2. Would you expect the third ionization energy of iron, corresponding to the removal of an electron from a gaseous Fe2+ ion, to be larger or smaller than the fourth ionization energy, corresponding to the removal of an electron from a gaseous Fe3+ ion? Why? How would these ionization energies compare to the first ionization energy of Ca?

    3. Which would you expect to have the highest first ionization energy: Mg, Al, or Si? Which would you expect to have the highest third ionization energy. Why?

    4. Use the values of the first ionization energies given in Figure 7.11 to construct plots of first ionization energy versus atomic number for (a) boron through oxygen in the second period; and (b) oxygen through tellurium in group 16. Which plot shows more variation? Explain the reason for the variation in first ionization energies for this group of elements.

    5. Arrange Ga, In, and Zn in order of increasing first ionization energies. Would the order be the same for second and third ionization energies? Explain your reasoning.

    6. Arrange each set of elements in order of increasing magnitude of electron affinity.

      1. Pb, Bi, and Te
      2. Na, K, and Rb
      3. P, C, and Ge
    7. Arrange each set of elements in order of decreasing magnitude of electron affinity.

      1. As, Bi, and N
      2. O, F, and Ar
      3. Cs, Ba, and Rb
    8. Of the species F, O, Al3+, and Li+, which has the highest electron affinity? Explain your reasoning.

    9. Of the species O, N2−, Hg2+, and H+, which has the highest electron affinity? Which has the lowest electron affinity? Justify your answers.

    10. The Mulliken electronegativity of element A is 542 kJ/mol. If the electron affinity of A is −72 kJ/mol, what is the first ionization energy of element A? Use the data in the following table as a guideline to decide if A is a metal, a nonmetal, or a semimetal. If 1 g of A contains 4.85 × 1021 molecules, what is the identity of element A?

        Na Al Si S Cl
      EA (kJ/mol) −59.6 −41.8 −134.1 −200.4 −348.6
      I (kJ/mol) 495.8 577.5 786.5 999.6 1251.2
    11. Based on their valence electron configurations, classify the following elements as either electrical insulators, electrical conductors, or substances with intermediate conductivity: S, Ba, Fe, Al, Te, Be, O, C, P, Sc, W, Na, B, and Rb.

    12. Using the data in Problem 10, what conclusions can you draw with regard to the relationship between electronegativity and electrical properties? Estimate the approximate electronegativity of a pure element that is very dense, lustrous, and malleable.

    13. Of the elements Al, Mg, O2, Ti, I2, and H2, which, if any, would you expect to be a good reductant? Explain your reasoning.

    14. Of the elements Zn, B, Li, Se, Co, and Br2, which if any, would you expect to be a good oxidant? Explain your reasoning.

    15. Determine whether each species is a good oxidant, a good reductant, or neither.

      1. Ba
      2. Mo
      3. Al
      4. Ni
      5. O2
      6. Xe
    16. Determine whether each species is a good oxidant, a good reductant, or neither.

      1. Ir
      2. Cs
      3. Be
      4. B
      5. N
      6. Po
      7. Ne
    17. Of the species I2, O, Zn, Sn2+, and K+, choose which you would expect to be a good oxidant. Then justify your answer.

    18. Based on the valence electron configuration of the noble gases, would you expect them to have positive or negative electron affinities? What does this imply about their most likely oxidation states? their reactivity?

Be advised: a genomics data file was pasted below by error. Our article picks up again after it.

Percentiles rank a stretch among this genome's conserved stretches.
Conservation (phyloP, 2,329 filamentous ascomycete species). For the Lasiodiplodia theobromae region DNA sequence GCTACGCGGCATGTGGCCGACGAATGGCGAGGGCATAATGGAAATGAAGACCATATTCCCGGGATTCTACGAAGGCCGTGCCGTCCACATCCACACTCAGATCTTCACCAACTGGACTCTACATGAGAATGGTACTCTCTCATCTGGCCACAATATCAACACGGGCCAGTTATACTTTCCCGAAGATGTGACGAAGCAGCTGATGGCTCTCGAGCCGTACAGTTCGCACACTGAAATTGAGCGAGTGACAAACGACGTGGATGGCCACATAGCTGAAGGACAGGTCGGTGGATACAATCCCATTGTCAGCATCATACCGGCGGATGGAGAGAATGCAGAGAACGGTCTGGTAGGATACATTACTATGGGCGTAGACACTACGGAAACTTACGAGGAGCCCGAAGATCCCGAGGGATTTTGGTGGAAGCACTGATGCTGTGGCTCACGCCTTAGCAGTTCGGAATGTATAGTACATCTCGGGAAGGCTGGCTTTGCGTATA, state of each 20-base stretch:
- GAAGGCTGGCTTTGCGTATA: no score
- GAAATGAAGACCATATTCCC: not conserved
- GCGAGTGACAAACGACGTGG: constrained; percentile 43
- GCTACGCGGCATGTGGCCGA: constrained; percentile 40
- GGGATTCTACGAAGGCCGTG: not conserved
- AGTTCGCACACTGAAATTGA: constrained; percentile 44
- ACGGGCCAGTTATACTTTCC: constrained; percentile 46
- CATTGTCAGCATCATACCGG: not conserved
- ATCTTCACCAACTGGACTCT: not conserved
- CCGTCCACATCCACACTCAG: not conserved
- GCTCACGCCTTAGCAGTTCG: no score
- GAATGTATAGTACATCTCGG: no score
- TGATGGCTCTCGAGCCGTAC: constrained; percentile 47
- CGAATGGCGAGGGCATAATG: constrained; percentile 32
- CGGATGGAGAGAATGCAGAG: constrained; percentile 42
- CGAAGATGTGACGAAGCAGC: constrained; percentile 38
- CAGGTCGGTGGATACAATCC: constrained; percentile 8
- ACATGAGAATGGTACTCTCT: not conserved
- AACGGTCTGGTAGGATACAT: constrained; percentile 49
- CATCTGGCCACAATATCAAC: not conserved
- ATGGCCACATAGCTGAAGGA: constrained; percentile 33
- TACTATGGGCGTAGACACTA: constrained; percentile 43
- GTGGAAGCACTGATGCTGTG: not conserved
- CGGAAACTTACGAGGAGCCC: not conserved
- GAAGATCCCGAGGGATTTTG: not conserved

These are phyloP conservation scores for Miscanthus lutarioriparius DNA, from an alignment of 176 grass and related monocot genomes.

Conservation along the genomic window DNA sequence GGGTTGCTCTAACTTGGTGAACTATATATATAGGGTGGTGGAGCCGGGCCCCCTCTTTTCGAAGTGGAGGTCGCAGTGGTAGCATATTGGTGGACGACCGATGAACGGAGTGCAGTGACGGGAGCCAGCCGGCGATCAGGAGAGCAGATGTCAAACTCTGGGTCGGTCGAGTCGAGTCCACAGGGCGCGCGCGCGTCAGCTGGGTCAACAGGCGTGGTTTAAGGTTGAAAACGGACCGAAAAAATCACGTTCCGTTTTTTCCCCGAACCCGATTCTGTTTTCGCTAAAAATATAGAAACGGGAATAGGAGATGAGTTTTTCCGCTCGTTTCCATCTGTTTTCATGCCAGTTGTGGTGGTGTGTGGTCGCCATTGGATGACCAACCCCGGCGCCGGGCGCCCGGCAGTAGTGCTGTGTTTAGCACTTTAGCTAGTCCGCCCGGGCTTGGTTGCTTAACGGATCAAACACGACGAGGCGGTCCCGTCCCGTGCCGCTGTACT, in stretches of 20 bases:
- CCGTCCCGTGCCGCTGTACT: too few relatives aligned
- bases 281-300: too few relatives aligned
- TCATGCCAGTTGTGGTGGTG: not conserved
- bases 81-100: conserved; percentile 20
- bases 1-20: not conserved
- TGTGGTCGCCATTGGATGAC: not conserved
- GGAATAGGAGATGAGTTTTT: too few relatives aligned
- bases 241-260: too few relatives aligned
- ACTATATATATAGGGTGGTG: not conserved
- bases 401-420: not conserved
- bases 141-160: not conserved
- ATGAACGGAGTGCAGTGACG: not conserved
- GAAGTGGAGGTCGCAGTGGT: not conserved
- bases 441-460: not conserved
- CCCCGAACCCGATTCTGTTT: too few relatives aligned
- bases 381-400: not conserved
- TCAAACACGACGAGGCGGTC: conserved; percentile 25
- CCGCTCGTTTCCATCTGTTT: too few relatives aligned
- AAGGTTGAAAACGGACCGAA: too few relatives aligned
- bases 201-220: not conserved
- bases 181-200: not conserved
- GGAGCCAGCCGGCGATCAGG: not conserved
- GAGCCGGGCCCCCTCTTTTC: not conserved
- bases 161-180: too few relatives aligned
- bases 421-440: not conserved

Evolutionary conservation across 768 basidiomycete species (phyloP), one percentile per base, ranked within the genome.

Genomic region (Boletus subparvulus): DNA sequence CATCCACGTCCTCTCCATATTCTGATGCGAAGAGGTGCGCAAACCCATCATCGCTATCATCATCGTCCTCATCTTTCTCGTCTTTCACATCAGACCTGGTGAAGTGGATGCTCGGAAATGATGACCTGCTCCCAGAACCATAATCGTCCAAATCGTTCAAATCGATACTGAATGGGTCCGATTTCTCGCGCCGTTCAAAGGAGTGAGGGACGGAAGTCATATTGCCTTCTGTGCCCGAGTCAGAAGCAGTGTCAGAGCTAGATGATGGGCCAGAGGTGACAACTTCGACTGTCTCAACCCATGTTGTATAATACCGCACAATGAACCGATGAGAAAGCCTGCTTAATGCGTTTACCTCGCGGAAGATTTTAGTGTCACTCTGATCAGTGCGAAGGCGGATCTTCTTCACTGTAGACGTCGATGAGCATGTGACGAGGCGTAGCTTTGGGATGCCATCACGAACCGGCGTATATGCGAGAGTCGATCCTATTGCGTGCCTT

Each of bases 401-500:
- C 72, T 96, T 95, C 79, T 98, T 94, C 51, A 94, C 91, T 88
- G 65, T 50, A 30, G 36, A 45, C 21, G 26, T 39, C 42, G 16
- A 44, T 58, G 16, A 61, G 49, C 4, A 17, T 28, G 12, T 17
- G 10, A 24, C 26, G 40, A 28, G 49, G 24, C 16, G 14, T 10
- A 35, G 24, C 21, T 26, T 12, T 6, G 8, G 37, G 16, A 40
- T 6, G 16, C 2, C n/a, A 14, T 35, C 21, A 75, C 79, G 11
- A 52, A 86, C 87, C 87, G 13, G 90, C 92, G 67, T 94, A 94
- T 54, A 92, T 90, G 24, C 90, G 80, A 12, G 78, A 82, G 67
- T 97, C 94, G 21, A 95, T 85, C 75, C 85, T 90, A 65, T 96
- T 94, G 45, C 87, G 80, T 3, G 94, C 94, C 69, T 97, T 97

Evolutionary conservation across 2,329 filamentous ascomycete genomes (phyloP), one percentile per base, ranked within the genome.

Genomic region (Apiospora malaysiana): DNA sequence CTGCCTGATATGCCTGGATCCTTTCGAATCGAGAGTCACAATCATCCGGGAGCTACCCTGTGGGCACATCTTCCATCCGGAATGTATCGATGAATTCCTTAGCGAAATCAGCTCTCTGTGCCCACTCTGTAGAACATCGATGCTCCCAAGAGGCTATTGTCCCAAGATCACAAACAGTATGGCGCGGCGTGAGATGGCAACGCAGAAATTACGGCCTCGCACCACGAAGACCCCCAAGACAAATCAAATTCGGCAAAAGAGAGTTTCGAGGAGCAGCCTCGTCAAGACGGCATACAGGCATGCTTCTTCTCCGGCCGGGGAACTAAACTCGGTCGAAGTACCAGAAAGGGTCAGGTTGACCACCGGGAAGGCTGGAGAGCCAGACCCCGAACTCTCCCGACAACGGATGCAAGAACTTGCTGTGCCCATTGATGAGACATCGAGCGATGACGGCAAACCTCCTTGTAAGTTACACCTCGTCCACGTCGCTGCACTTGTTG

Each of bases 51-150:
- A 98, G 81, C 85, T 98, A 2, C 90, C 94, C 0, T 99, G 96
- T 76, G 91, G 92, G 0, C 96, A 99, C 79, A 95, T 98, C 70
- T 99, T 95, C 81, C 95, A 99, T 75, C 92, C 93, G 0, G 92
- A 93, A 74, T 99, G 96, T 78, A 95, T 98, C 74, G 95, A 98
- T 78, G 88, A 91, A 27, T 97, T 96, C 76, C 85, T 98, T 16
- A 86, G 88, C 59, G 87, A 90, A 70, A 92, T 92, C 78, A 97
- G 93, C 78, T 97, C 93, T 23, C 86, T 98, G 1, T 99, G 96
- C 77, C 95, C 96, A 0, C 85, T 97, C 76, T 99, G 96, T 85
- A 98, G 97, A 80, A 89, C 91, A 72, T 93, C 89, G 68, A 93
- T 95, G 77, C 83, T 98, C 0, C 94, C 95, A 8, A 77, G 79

Numerical Answers

    1. c0111099117a4faa3e791b87caa0f403.jpg

      The general features of both plots are roughly the same, with a small peak at 12 electrons and an essentially level region from 15–16 electrons. The slope of the I3 plot is about twice as large as the slope of the I1 plot, however, because the I3 values correspond to removing an electron from an ion with a +2 charge rather than a neutral atom. The greater charge increases the effect of the steady rise in effective nuclear charge across the row.

    3. Electron configurations: Mg, 1s22s22p63s2; Al, 1s22s22p63s23p1; Si, 1s22s22p63s23p2; First ionization energies increase across the row due to a steady increase in effective nuclear charge; thus, Si has the highest first ionization energy. The third ionization energy corresponds to removal of a 3s electron for Al and Si, but for Mg it involves removing a 2p electron from a filled inner shell; consequently, the third ionization energy of Mg is the highest.

      1. Bi > As > N
      2. F > O >> Ar
      3. Rb > Cs > Ba
    8. Hg2+ > H+ > O > N2−; Hg2+ has the highest positive charge plus a relatively low energy vacant set of orbitals (the 6p subshell) to accommodate an added electron, giving it the greatest electron affinity; N2− has a greater negative charge than O, so electron–electron repulsions will cause its electron affinity to be even lower (more negative) than that of O.
    10. insulators: S, O, C (diamond), P; conductors: Ba, Fe, Al, C (graphite), Be, Sc, W, Na, Rb; Te and B are semimetals and semiconductors.

    12. Mg, Al, Ti, and H2

      1. reductant
      2. neither
      3. reductant
      4. reductant
      5. oxidant
      6. neither
    15. I2 is the best oxidant, with a moderately strong tendency to accept an electron to form the I ion, with a closed shell electron configuration. O would probably also be an oxidant, with a tendency to add an electron to form salts containing the oxide ion, O2−. Zn and Sn2+ are all reductants, while K+ has no tendency to act as an oxidant or a reductant.

    7.5: Electron Affinities

    see above question to tease out

    7.E: Periodic Trends (Exercises) is shared under a CC BY-NC-SA 4.0 license and was authored, remixed, and/or curated by LibreTexts.